We live in a crucial season where our choices will have impact for generations to come. Like tectonic platesmoving beneath the earth’s surface, we are encountering seismic shifts in our understanding not only of ourworld, but also of our very selves. For many, the result is a state of exile experienced on a physical, mental,emotional and spiritual level:
– Physical born of a deep sense of displacement;
– Emotional resulting in exhaustion and utter depletion;
– Mental as creativity is lost in the attempt to sustain the unsustainable; and
– Spiritual as core identity is challenged by the seduction of an easy fix, a quick way out of our presentstate of displacement.
Exile involves both pain and loss. It calls us to let go of one way of being that we might live forward into afuture discontinuous with our past. Given this, it is easy to understand the resistance to change.
Yet exile can also be a gift. It can provide a liminal space in which to forge new ways of being that becomes ameans of transformation and renewal. The flourishing of community is not immediately a responsibility thatmost leaders understand as inherent to their work. Yet an increasing number of visionary leaders areexploring new forms of social action, resulting in the healing of both community and individual.
Flourishing can best be described as wholeness of body, mind, emotions, and spirit for not only the individual,but for the community. This is not merely an ethereal state of peace, but the economic realization ofcommunity-wide prosperity. Taken in this context, flourishing is a social, political and economic reality thatseeks the welfare of the whole, not just a few. Indeed, our inter-dependence, be it on a local or global level, reflects the reality that individual flourishing is not possible apart from communal flourishing. The painfulreality is that most leaders are not equipped to lead in the context of exile. Such is the pace and demandupon leaders today that few are given opportunity to acknowledge the reality of exile, short of crisis.
Conger in his seminal work, Spirit at Work: Discovering Spirituality in Leadership (1994) challenges leaders to remember that:
We share responsibility for creating the external world by projecting either a spirit of light or a spirit of shadow on that which is other than us. We project either a spirit of hope or a spirit of despair…We have a choice about what we are going to project, and in that choice, we help create the world that is… A leader must take special responsibility for what’s going on inside his/her own self, inside his/her consciousness, lest the act of leadership create more harm than good (p. 24-25).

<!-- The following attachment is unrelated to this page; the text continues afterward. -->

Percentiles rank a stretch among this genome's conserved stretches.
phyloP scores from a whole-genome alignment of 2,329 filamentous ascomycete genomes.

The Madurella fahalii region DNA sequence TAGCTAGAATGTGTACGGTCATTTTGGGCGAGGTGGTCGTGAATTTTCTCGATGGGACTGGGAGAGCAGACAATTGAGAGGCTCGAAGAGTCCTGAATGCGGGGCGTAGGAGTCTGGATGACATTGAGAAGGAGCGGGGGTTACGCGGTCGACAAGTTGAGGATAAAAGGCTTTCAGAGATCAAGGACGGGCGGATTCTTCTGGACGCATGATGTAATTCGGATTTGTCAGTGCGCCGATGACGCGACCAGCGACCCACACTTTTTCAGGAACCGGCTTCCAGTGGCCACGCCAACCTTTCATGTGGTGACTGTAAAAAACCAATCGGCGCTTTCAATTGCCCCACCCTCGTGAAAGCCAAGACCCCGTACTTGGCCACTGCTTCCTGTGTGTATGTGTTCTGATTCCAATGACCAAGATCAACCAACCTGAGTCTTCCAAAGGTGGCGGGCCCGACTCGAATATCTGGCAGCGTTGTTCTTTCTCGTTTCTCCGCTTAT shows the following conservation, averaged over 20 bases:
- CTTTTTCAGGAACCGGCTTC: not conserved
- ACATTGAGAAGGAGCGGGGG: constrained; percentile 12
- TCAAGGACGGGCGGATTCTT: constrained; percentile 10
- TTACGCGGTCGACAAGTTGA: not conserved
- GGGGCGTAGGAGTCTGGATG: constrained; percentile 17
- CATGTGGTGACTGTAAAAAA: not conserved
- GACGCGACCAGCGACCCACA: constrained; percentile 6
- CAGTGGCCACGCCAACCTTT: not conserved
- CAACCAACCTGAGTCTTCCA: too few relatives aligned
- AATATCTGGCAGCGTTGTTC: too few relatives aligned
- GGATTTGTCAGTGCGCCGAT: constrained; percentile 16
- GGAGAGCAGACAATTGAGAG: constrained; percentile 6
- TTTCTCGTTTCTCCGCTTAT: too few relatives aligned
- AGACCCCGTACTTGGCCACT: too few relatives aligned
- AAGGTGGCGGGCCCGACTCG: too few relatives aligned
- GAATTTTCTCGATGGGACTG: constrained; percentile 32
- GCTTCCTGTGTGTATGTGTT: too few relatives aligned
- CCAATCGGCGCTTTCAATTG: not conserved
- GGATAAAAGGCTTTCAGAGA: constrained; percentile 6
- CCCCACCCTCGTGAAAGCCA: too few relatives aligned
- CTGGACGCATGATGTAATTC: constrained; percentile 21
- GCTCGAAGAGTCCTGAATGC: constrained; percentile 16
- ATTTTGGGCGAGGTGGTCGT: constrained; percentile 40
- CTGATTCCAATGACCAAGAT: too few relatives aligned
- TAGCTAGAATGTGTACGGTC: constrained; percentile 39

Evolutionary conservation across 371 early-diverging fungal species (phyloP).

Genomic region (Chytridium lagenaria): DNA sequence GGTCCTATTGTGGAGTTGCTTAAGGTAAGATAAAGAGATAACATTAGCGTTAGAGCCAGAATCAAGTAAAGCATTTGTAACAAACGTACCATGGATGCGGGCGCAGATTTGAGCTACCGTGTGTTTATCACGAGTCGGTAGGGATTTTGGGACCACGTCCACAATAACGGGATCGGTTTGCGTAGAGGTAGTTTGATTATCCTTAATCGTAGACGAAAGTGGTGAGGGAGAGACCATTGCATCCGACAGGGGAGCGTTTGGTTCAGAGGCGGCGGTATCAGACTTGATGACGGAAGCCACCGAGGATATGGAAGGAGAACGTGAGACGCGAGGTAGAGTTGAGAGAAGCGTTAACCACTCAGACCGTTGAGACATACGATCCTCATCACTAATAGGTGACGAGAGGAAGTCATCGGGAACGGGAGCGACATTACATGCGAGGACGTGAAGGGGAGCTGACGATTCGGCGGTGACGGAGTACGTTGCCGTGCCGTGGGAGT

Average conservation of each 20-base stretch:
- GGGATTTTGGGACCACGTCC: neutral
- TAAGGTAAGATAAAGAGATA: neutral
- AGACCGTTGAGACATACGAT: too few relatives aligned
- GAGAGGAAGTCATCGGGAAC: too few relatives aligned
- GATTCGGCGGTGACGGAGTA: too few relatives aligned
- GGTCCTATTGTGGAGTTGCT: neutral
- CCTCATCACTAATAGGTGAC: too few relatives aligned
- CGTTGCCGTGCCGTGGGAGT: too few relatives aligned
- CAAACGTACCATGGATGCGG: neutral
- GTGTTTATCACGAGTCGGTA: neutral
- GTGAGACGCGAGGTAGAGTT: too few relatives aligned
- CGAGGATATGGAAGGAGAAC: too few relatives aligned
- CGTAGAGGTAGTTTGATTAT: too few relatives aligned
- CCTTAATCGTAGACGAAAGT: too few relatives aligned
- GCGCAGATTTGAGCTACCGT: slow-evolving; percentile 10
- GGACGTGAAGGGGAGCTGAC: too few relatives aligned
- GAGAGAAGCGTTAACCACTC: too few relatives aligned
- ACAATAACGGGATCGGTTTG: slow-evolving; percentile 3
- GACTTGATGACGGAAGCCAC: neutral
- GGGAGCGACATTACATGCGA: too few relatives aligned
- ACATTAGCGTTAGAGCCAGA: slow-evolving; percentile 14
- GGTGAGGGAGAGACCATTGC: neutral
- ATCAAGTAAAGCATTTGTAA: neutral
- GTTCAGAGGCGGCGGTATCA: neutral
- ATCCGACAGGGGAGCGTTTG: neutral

The leader’s power to choose what spirit is projected cannot be fully grasped apart from the spiritual journey. Our present zeitgeist presses the nurture of spiritual maturity in leaders, while also addressing 21st century leadership challenge of leading intentional change toward the flourishing of community. Four observations from coaching leaders across disciplines:
- Spirituality is central to the shaping of core identity, character and call of leaders;
- Spiritual maturity involves leaders’ coming to claim the whole of their narratives—both light and shadow—as interpreted through their spiritual narratives;
- Connecting soul with Source empowers leaders to cycle between stress and renewal in the release of creativity and vision;
- The nurture of the poet and prophet in leaders empowers them to lead intentional change for the flourishing of community.
Historically, care of soul has been relegated to the faith community, while preparation of the leader has been the responsibility of the academy and business community. Yet, the challenges faced in this threshold time press for a new understanding of leader formation.
Our human tendency to create dualities—body and soul, local and global, sacred and secular—have resulted in bifurcated lives. But, what if we committed to the spiritual formation of leader toward addressing 21stcentury challenges? What if we developed the capacity of poet and prophet in individuals, teams, organizations and communities toward a more equal, fair and sustainable planet? Understanding that the nurture of the poet would help to articulate the holism of the human journey as it speaks to the past and present context, just as the prophet helps both individuals and collective cross over to the new, with intentionality and commitment for the flourishing of the community. What is spiritual maturity was found in the cross-disciplinary engagement of spiritual formation, social justice, and organizational development… for the sake of people and planet? The leader as poet and prophet invites the community into a place where deepchange can take place, not for the sake of change, but toward the flourishing of community.